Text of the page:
Home > Whiskey, wine quiz > Weekly Wine Quiz #27 – This Whiskey Can’t Age Any Longer…

Weekly Wine Quiz #27 – This Whiskey Can’t Age Any Longer…

September 1, 2012 Leave a comment Go to comments

As you know, the subject of Whiskey is not foreign in this blog, so that is what today’s quiz will be all about.

Similar to the wine, whiskey is usually aged before it is released to the market. Again, similar to the wine, all kinds of wooden casks are used for that process of aging. Quite often used wine barrels become whiskey casks – you can see on the bottle “Port finish”, “Madeira finish” and many others – but this is not the point of this quiz.

Again, similar to wine, when whiskey is aging in the cask, it gains complexity and usually mellows down. There is nothing you can do to substitute time in this process of aging, so as you can expect, the older the whiskey is, the higher price it commands when in the bottle, but again this is not the point of this quiz.

Look at the whiskey shelf in the liquor store, and you will see a lot of bottles with the “age statement” on them – 10 years old, 12, 14, 15, 21, 25, or may be even 30 or 40 (I’m glad this post is not about prices). Typically the decision for how long to age each particular batch of whiskey is taken by the cellar master at the distillery, and whiskey is tasted along the way until it will be declared worthy of the release. But in some cases, external circumstances dictate the maximum age of the whiskey which can be achieved at the distillery, and nothing can be done to age the whiskey for longer. For instance, at Stranahan’s distillery in Colorado, whiskey doesn’t age longer than 5 years, and if they will try aging it until 8 years, they will have a big problem after all. What do you think can cause such a limitation?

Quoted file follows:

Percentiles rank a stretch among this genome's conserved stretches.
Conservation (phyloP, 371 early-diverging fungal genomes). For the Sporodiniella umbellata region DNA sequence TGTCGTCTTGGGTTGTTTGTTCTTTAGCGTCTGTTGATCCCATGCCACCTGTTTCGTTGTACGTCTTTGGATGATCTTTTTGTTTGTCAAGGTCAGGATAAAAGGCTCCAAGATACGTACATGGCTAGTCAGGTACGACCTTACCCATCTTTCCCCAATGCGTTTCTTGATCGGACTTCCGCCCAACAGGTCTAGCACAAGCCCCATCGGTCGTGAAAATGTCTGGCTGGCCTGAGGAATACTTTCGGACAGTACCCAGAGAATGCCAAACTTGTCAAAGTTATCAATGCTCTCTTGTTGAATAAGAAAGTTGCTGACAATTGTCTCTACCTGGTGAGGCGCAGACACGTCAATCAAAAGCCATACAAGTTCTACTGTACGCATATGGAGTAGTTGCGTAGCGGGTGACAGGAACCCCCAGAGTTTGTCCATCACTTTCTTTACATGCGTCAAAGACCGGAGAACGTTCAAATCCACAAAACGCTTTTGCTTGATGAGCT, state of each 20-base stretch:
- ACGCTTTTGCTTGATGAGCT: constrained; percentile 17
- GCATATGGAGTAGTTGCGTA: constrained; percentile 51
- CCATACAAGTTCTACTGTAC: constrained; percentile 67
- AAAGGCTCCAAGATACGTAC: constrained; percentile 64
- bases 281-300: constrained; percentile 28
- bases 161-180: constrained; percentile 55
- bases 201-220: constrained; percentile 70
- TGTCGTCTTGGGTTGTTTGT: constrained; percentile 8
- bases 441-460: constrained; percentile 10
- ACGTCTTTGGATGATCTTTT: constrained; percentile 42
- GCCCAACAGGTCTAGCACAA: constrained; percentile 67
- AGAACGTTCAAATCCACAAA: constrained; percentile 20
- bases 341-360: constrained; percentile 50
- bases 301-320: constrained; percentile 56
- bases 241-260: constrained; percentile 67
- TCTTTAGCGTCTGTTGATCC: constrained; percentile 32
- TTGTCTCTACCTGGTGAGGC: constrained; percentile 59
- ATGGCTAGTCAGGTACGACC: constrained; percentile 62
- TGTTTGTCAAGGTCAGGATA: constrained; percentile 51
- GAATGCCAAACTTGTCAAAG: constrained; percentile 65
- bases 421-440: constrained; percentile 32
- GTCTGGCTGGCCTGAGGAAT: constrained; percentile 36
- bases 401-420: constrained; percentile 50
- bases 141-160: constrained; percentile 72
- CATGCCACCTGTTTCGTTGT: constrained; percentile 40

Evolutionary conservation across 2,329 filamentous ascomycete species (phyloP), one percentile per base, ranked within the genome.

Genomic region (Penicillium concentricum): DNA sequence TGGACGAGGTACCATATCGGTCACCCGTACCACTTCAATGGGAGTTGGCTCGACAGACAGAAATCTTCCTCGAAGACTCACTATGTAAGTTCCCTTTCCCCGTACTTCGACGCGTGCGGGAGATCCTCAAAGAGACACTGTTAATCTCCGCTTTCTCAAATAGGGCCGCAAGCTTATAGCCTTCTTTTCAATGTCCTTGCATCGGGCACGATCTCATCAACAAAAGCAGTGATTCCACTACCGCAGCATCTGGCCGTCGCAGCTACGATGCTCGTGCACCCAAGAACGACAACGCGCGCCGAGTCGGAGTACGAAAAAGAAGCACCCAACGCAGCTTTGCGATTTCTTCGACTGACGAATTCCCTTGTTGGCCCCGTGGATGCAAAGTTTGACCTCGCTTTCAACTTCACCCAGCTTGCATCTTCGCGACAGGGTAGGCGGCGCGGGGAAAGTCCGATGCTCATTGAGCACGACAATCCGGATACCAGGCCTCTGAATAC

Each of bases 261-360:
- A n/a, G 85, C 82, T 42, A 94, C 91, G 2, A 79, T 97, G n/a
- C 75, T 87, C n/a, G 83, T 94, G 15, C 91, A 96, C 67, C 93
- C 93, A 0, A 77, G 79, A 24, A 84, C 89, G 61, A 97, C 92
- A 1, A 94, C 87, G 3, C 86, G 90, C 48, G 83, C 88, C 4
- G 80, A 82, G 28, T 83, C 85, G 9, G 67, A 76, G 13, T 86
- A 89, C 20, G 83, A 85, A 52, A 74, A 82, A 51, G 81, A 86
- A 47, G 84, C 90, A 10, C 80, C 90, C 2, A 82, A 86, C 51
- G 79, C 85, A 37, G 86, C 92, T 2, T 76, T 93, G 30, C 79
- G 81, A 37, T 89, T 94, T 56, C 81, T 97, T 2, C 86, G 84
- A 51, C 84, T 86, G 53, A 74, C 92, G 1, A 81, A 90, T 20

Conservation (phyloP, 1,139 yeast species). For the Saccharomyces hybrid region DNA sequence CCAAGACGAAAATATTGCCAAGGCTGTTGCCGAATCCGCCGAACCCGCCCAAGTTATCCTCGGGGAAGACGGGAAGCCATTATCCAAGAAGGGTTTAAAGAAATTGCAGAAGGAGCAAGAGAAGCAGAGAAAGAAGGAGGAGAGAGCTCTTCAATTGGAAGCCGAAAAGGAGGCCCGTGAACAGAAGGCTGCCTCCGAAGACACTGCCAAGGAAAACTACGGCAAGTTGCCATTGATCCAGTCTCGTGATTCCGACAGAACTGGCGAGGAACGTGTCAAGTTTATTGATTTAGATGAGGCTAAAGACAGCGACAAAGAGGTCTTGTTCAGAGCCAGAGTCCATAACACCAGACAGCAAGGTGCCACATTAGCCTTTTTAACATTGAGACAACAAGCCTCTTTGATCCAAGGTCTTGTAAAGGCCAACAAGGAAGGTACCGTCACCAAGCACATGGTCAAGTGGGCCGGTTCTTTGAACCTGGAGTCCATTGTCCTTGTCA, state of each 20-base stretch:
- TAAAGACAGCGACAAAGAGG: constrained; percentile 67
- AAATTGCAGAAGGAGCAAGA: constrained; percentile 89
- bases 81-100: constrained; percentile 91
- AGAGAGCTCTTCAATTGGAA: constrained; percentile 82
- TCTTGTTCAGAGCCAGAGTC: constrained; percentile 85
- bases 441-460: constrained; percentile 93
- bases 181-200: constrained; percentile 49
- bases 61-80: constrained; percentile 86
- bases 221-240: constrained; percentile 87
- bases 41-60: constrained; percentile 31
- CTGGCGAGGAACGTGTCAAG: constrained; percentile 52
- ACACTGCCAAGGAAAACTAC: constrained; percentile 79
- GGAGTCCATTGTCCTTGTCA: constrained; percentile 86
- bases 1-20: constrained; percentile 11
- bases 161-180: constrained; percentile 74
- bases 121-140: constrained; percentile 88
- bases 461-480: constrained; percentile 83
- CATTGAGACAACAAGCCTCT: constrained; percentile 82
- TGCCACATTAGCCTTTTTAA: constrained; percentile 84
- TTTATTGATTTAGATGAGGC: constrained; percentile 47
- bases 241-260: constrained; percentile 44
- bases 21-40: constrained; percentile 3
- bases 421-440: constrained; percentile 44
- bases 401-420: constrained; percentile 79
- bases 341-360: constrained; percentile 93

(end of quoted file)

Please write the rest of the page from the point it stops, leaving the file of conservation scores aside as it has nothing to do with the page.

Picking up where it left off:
Bonus question – explain what exactly happens with whiskey that it can’t age any longer?

Have a great long weekend! Cheers!

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